Christopher and I were in bed by the time he came home but I was still awake, trying to piece together what had happened in the playground and wondering how my mother would ever wear an earring in her left ear again. I knew all about clip-on clasps, but couldn’t work out what skin it could possibly pinch now that hers was so irreparably torn. The insoluble nature of my mother’s injury led me back to her attacker: Sue was Jenny’s mother, and Jenny was our babysitter. She came over to help my mother around the house on Tuesday and Thursday afternoons.
The sleepy escapism of the sofa had given way to a racing mind in bed; I was still wired and awake when my father came home and asked my mother what was wrong.
‘Kath, come on. You’re obviously not fine.’
‘Of course I’m not fine. Look what she did to my ear!’ ‘The woman’s a lunatic.’
‘Laura saw it all,’ she moaned.
‘This is your fault.’
‘I think Sue’s the one at fault, don’t you?’
‘Don’t give me that.’ Her voice had hardened. ‘It was because of you and Jenny. She came to accuse you – but decided to send her message through me, in front of our children!’ I heard my mother sniff and walk down the hallway into the kitchen. This was followed by the spink-spink of the gas lighter used to ignite the stove. I waited for my father to follow her into the kitchen, but the silence testified to his inaction.
And then, from the living room, his voice loud: ‘Give me a reason to stop and I’ll stop.’
I moved to the landing and heard my mother exhale loudly. I could see the top of my father’s head; he was standing on the threshold of the hallway, hovering uncertainly between the two rooms.
The answer came from the kitchen. It was spoken in a quiet and firm voice: ‘Never in the house.’
He put his hands in his trouser pockets and hung his head. As if something amused him. And then he turned on his heel and walked back into the living room.
I needed to wee and decided I’d use the downstairs toilet. I wanted in on this argument and – though I didn’t understand the significance of what she’d just said to my father – I felt an urgency, deep down in my body, to show my mother I was still alive to the morning’s events. My father might be sipping a gin and tonic in front of the fire, but I was still awake and straining to hear every movement and sound. I wanted to show her she wasn’t alone but I didn’t have the emotional vocabulary to explain any of this. All I could do was present myself, at the bottom of the stairs, in my pyjamas and peer through the open doorway of the kitchen. What I saw has stayed with me as an abiding and curious vision: my mother leaning on the work surface with a lit cigarette in her right hand. I had never, in my life, seen her smoke. Until that day. The day Sue ripped her ear apart.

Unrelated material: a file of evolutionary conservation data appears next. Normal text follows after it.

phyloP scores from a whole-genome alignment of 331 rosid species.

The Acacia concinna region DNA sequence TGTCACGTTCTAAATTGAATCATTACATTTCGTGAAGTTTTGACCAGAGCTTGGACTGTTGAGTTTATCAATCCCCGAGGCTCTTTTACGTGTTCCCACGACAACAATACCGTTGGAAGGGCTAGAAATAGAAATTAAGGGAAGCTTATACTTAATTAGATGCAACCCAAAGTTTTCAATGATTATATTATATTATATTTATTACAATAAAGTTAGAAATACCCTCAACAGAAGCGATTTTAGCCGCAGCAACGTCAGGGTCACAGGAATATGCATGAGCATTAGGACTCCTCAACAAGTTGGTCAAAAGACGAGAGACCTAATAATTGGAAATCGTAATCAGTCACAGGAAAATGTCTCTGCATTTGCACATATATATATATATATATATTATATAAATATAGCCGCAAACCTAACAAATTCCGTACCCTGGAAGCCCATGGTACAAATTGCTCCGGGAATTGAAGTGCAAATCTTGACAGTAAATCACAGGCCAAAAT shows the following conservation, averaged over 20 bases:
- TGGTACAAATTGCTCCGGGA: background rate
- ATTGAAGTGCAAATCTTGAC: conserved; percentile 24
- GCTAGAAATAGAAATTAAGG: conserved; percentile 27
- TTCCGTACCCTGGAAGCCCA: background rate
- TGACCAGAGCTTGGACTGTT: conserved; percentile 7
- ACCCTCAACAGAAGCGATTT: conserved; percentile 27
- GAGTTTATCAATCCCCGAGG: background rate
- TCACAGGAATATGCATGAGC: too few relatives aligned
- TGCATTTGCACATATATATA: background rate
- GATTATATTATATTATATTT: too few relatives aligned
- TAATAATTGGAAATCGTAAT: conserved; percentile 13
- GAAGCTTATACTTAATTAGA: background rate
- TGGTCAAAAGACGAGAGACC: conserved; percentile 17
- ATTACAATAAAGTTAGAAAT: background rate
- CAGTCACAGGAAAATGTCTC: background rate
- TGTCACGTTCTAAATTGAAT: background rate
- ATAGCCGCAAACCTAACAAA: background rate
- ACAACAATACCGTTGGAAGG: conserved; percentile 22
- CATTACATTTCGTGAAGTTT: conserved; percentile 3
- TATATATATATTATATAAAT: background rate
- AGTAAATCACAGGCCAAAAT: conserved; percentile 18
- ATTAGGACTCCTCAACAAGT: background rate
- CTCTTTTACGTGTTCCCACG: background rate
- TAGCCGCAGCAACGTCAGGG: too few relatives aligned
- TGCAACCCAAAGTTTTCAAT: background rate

On 12 February 2012 I drove the short distance to Surbiton to have lunch with my mother who, like me, lived alone. When she failed to answer the door, I let myself in. And there at the bottom of the stairs lay her body.
Her death changed everything. But not the spoken or written fact of it, the many euphemisms used to convey a difficult truth. She passed away. She’s gone. She’s no longer with us. It was her physical absence that I couldn’t settle on. There had been a body. A body I knew well. It looked like her and it felt like her, but when I touched it, the warmth had gone. And because she was so cold and so dead, someone had driven her away and opened her up. And then into this appalling nothing came a typed report from someone who’d weighed and categorised all of her constituent parts and, in the process, come to a conclusion about how her absence came to be.
Grief rose like a haze of heat, distant and distorted by absolute bewilderment that she was dead. And the unrelenting truth of it, the fact that day after day she was always nowhere, altered the landscape of my life; it drained the colour from what I could see had been a pretty pallid canvas. My small, two-bedroom flat in Balham, once a triumphantly independent purchase, immediately revealed itself as a small, cramped and tatty dwelling. And as I slowed and sank under what was now a certainty, life piled up around me. Dishes soaked in the sink for days, the bin overflowed, the phone rang and still I sat there, on the cold, thin carpet with only her post-mortem report for company. The closest thing I had to her body, I found myself searching for her in the lines that claimed to account for everything she was. They were all there – her lungs, brain, heart – the organs of function, and yet I couldn’t be satisfied. My own lungs heaved to the pain of her inexistence, my brain crawled over an absence that would never end: days that would never contain her again. And my heart. My heart was not broken. It was defiant and beating; pumping blood to meet the rising rhythm of my sobs.
I am a freelance writer and journalist, used to working alone and intensely on something, but I exhausted myself looking for meaning. I had never known such loneliness. I closed my eyes and tried to remember her face, the soft white fuzz that skirted her jawbone, but the image skipped away before I could reach out for it. When I opened my eyes again, to the crumbs on the work surface and the damaged sealant around the splashback tiles, I saw what a disappointing life mine was. And would be without her.Next chapter